One of my all-time favorite books is The Art of Helping: What to Say and Do When Someone is Hurting by Lauren Littauer Briggs. In fact, I am very honored to have a section in it for those with chronic illness. But the whole book is helpful for those of us who, well, care. And it is one of the few books I believe should be on the desk of every pastor and church secretary! So much so that when it was first published we offered it as part of our HopeKeepers Start Up Kit! And I wrote a review for the book on Amazon in 2006 (see it under Lisa Copen “RestMinistries”)
I am so excited to see that the author, Lauren, is doing a blog tour to share about this book again, as it it never out of date! The Art of Helping—What to Say and Do When Someone is Hurting addresses 30 of the most common heartaches people face and takes away your fear of involvement by helping you understand what people are feeling and going through. From over 100 interviews and her own life experiences, Author Lauren Briggs shares proven advice and offers practical help with a list of what to say— and do. There is even a section on how to comfort people who have suffered the loss of a pet.
Lauren gave us a few minutes of her time to explain why she believes this book is one that is practical in the hands of many.
Why should I read The Art of Helping?
Do you know someone who is facing a crisis and wondered what you could do to help? Have you ever faced a difficult time and wished your family and friends knew what you were going through and knew how to help you?
I found that during my darkest hours, no one knew how much I was hurting, what I was going through or how they might help.
This is a book you’ll want to read before you need it—so that you will have ideas of what you can do and how you can respond—when you first hear the news. We want to help our family and friends through the hard times, but the right words or actions just don’t come to mind. The Art of Helping will give you the tools and enable you to turn thoughts into action.
If I was to ask you, “How will The Art of Helping change me?” what would you say?
The Art of Helping is your go to book when life gets tough. It is a social Bible filled with concrete, tangible action items to empower you to make a difference at times when we would otherwise feel helpless. When people get this book in their hands, they always say, “How I wish I had this book when my friend needed help.”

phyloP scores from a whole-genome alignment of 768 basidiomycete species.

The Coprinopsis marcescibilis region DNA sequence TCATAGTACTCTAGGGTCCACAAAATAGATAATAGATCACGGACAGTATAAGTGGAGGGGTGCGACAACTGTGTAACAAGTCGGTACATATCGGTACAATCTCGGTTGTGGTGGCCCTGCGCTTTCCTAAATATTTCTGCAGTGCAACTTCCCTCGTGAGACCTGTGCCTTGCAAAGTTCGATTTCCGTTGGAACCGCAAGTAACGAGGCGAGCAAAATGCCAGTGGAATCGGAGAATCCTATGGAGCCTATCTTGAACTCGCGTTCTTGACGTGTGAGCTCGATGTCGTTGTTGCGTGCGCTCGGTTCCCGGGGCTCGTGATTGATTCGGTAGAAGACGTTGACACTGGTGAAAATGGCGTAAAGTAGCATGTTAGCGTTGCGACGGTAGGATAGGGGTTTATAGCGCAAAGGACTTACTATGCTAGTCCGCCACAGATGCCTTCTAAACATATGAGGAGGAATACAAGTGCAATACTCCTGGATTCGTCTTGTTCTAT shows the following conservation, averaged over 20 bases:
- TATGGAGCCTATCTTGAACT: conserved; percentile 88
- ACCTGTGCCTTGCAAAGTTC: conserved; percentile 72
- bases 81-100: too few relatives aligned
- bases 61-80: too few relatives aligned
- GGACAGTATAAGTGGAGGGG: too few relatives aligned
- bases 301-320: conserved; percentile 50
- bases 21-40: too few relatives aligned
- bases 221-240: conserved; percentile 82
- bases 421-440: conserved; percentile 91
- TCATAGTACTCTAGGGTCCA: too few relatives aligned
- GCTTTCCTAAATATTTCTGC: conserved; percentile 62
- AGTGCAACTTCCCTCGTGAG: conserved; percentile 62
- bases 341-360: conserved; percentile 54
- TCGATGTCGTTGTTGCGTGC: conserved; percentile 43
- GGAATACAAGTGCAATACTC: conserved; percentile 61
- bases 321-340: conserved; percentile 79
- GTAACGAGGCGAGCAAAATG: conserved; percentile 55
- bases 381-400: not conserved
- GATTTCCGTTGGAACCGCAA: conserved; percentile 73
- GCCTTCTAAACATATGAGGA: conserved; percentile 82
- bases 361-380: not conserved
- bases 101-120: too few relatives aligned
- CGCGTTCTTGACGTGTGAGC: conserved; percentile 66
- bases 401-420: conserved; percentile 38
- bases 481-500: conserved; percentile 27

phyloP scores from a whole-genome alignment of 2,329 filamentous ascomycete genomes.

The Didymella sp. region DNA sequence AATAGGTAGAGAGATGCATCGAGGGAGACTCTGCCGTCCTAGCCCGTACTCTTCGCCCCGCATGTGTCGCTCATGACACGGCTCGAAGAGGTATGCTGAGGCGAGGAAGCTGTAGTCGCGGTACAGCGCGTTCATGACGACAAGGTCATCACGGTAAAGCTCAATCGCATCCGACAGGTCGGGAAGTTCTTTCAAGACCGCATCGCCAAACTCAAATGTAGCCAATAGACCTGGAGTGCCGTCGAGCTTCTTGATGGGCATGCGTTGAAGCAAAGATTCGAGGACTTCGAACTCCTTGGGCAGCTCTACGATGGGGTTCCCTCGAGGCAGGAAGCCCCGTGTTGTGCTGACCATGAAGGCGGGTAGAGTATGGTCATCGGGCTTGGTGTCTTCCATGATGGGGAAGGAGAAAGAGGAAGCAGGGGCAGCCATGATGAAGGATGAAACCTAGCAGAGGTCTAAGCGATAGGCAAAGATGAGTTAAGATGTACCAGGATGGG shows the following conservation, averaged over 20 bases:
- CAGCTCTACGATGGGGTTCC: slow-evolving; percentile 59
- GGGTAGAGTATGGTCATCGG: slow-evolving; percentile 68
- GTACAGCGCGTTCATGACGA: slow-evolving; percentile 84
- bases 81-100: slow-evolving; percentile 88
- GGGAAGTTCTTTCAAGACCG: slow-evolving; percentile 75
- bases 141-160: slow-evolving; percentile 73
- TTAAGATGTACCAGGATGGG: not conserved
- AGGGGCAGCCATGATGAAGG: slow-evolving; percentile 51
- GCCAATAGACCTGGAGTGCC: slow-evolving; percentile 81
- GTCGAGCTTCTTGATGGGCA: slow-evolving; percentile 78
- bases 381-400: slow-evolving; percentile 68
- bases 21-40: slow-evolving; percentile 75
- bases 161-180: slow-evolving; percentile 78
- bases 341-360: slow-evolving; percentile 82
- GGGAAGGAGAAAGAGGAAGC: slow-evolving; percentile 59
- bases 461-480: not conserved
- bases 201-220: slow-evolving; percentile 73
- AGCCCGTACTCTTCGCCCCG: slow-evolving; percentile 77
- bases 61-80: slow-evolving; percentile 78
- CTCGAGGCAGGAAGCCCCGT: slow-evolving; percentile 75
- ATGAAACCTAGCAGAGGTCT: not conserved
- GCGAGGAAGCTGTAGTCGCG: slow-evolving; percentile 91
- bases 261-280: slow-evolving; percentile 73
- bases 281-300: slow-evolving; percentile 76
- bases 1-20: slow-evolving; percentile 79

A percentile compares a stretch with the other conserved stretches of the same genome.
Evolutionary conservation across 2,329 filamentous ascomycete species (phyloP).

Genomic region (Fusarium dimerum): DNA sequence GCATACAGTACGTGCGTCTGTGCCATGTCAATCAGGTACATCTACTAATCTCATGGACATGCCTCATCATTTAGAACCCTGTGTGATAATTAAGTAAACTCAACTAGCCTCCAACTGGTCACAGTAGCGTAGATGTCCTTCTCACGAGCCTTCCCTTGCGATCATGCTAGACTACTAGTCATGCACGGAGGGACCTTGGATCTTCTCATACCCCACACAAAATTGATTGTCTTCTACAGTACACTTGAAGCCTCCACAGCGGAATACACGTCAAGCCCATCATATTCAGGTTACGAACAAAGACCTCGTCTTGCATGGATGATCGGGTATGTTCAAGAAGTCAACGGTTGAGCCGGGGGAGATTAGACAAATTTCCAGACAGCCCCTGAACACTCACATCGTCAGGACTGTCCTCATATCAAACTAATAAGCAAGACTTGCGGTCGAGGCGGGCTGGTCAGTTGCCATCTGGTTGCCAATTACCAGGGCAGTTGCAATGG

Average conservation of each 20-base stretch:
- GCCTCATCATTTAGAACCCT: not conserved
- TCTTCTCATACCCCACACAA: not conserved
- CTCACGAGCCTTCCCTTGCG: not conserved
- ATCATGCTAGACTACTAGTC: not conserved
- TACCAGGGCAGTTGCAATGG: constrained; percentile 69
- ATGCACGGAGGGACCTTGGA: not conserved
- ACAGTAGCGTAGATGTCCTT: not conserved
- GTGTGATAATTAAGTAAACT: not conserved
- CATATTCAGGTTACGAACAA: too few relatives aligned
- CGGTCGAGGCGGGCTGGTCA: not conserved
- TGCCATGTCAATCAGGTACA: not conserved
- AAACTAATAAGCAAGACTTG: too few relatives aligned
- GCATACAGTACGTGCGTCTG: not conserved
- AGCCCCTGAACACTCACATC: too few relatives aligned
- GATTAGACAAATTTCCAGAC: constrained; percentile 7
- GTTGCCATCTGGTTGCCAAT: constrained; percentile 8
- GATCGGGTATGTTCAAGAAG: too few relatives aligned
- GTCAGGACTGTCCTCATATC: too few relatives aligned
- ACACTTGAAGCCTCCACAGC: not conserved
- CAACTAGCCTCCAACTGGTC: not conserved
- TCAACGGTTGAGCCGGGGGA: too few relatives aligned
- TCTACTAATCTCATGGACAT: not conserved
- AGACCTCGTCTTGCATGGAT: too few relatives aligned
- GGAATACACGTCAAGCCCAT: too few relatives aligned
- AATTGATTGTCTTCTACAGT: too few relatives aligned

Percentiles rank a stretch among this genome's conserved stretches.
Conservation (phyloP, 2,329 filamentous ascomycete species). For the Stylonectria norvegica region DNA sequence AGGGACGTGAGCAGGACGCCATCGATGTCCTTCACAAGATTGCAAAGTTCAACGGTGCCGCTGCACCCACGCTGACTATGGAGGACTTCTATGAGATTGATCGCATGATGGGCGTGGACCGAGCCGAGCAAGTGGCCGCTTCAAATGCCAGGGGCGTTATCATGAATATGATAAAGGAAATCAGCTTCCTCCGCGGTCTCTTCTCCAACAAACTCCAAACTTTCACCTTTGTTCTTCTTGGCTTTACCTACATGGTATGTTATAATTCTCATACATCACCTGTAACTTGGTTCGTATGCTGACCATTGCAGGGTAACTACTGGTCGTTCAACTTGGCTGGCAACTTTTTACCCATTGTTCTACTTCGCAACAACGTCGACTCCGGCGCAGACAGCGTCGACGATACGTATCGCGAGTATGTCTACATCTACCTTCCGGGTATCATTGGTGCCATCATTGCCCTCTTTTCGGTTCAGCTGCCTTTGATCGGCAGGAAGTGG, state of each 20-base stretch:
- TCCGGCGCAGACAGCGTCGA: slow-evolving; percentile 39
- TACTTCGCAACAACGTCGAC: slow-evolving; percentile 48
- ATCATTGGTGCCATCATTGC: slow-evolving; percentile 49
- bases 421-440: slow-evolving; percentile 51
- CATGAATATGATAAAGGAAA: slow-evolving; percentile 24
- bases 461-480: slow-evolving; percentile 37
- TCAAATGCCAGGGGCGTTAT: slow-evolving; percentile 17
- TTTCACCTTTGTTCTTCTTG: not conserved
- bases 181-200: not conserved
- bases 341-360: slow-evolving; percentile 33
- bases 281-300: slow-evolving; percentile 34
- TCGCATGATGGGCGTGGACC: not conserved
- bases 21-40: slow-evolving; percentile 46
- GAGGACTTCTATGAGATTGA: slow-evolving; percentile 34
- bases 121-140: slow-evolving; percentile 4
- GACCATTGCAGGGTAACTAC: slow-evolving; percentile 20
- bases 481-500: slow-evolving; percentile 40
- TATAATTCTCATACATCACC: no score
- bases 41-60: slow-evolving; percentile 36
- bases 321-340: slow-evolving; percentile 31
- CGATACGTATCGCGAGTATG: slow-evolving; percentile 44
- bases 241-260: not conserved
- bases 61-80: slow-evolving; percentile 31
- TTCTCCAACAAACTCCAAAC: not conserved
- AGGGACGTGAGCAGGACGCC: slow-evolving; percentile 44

Yes, I think all of us who are chronically ill have often wished that people had a better idea of how to reach out to us. Sometimes when we live with illness, we think of everything in terms of that as our definition of suffering. But there are so many kinds of suffering in life! I wonder if you could share with us some of the basic Do’s and Don’ts that could be helpful for anyone–not just those with a chronic condition?
Sure! Here are some of my best tips!
DON’T wait before you make contact.
DO Respond as soon as you hear the news.
DON’T SAY “If there’s anything you need, give me a call.”
DO Offer a specific thing you can do.
DON’T put pressure on yourself to do something you don’t like to do.
DO use your gifts and talents to help.
DON’T minimize what they are going through.
DO offer caring statements of acknowledgement.
DON’T ASK “When will you be your old self again? or Aren’t you over it yet?”
DO understand that once their life is touched by tragedy, they will never be their “old self” again. They will eventually reach a “new normal” but life will never be the same.
Wonderful! Yes, I think those apply to anyone going through a difficult time. You have so many specific examples in the book. That is one of my favorite parts because it really personalizes it. Can you share with us some of your favorite creative suggestions in The Art of Helping?
Yes, here are some of my favorites!
- A mother of two young children picked up a hurting family’s laundry on Mondays, took it home and returned it all laundered and folded on Thursdays.
- A man volunteered to come mow the lawn once a week and do some simple “honey do” chores.
- My sons brought their game boy to the hospital for a friend going through chemo therapy. Every few days they would bring a different game to swap.
Those all sound wonderful. I know sometimes it’s the little things that make a huge difference for those of us who are hurting–both physically or emotionally. I am so glad to see that after a few years this book is still reaching so many people. It truly it timeless, Lauren. Can you tell our readers how they can I learn more about The Art of Helping?
The Art of Helping is reshaping the way people reach out to others. You can find more information at my website: www.laurenbriggs.com. You can also follow me on Facebook as and on Twitter as @Laurenbrgs. The Art of Helping is available both as an ebook and hard copy through Amazon.com. See the Kindle version here. If you would like an autographed copy of The Art of Helping, email me.
Thank you, Lauren! Readers! Lauren has graciously donated a copy of her book to one of you! Please take a moment to share a way that either (1) you encouraged someone who was hurting; (2) someone encouraged you when you were hurting; (3) a creative way you would like to encourage someone who is hurting.
We will pick the one that is most CREATIVE. . . so think hard! Post your comment below in the comments section and if you are chosen we will email you to get your postal address and Lauren will send the book right out!
Lisa Copen is the founder of Rest Ministries and she lives in San Diego with her husband and son. She is the author of Beyond Casseroles: 505 Ways to Encourage a Chronically Ill Friend, another great book to add to your “encouragement book shelf!” She is gradually learning how to balance motherhood, family, illness, and ministry, but she still knows it will be a lifetime lesson. You can see the books she has written, including, Why Can’t I Make People Understand? at the Rest Ministries shop.